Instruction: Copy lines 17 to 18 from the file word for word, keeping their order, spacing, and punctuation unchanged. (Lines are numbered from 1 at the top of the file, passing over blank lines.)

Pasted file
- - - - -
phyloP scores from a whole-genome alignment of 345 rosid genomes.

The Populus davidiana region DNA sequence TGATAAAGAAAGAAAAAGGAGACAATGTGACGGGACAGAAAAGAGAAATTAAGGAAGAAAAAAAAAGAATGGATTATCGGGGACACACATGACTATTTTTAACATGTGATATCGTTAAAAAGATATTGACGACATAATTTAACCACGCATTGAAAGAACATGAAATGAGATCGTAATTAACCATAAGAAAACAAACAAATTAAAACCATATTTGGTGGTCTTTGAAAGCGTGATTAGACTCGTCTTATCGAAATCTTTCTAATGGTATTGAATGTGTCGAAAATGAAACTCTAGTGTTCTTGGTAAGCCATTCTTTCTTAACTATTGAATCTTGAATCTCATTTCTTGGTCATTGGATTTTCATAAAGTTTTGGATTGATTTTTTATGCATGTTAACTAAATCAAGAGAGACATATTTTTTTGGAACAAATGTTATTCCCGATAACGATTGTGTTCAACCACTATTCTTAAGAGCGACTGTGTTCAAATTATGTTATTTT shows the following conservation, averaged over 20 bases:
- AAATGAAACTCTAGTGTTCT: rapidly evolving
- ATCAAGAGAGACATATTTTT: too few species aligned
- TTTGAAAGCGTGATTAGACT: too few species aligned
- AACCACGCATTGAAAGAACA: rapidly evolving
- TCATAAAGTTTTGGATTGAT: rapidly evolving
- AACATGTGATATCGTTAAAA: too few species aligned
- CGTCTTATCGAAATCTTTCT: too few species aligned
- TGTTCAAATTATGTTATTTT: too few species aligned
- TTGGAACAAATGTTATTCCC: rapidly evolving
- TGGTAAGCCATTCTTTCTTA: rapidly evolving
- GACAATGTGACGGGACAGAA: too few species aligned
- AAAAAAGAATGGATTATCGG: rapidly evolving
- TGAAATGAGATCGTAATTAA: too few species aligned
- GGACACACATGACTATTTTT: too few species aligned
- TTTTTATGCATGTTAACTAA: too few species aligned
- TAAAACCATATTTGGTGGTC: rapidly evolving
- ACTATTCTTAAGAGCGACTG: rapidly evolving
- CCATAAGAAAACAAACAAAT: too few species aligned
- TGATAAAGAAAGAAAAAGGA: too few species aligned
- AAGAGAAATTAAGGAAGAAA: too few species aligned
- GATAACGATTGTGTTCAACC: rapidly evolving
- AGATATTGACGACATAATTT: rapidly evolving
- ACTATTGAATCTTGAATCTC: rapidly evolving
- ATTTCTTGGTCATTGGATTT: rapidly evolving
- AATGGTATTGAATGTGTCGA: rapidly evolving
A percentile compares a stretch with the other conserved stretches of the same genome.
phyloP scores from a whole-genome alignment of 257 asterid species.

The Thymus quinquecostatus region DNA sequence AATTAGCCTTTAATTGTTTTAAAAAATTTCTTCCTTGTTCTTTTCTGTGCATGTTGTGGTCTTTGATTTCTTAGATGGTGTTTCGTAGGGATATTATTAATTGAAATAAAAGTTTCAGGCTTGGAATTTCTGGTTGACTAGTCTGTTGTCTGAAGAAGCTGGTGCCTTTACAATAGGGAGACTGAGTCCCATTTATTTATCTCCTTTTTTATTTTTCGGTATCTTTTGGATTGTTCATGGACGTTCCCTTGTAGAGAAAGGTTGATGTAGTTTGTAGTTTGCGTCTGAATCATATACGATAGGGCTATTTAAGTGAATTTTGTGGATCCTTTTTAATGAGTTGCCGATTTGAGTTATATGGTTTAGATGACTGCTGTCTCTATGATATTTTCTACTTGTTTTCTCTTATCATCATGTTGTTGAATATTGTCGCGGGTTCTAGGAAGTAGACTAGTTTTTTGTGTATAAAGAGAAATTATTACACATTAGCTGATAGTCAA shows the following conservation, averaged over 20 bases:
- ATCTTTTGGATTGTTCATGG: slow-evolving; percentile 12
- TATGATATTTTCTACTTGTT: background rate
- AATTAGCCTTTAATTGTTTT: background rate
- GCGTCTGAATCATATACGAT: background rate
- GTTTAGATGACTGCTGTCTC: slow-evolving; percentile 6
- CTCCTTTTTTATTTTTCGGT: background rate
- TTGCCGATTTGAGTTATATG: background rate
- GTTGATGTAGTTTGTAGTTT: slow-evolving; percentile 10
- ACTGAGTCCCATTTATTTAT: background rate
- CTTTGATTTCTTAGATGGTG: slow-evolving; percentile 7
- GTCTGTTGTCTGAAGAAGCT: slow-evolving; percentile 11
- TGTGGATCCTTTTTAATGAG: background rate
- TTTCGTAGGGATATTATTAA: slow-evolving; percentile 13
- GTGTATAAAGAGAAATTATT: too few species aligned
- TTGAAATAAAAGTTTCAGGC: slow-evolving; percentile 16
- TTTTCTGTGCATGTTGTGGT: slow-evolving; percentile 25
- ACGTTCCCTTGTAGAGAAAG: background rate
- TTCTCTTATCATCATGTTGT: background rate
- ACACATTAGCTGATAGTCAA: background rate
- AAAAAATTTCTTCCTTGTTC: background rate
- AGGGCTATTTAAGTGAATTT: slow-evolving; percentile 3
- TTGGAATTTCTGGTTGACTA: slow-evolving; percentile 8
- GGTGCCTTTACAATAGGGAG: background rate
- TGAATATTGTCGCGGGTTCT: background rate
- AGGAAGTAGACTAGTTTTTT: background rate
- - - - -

- TTTTTATGCATGTTAACTAA: too few species aligned
- TAAAACCATATTTGGTGGTC: rapidly evolving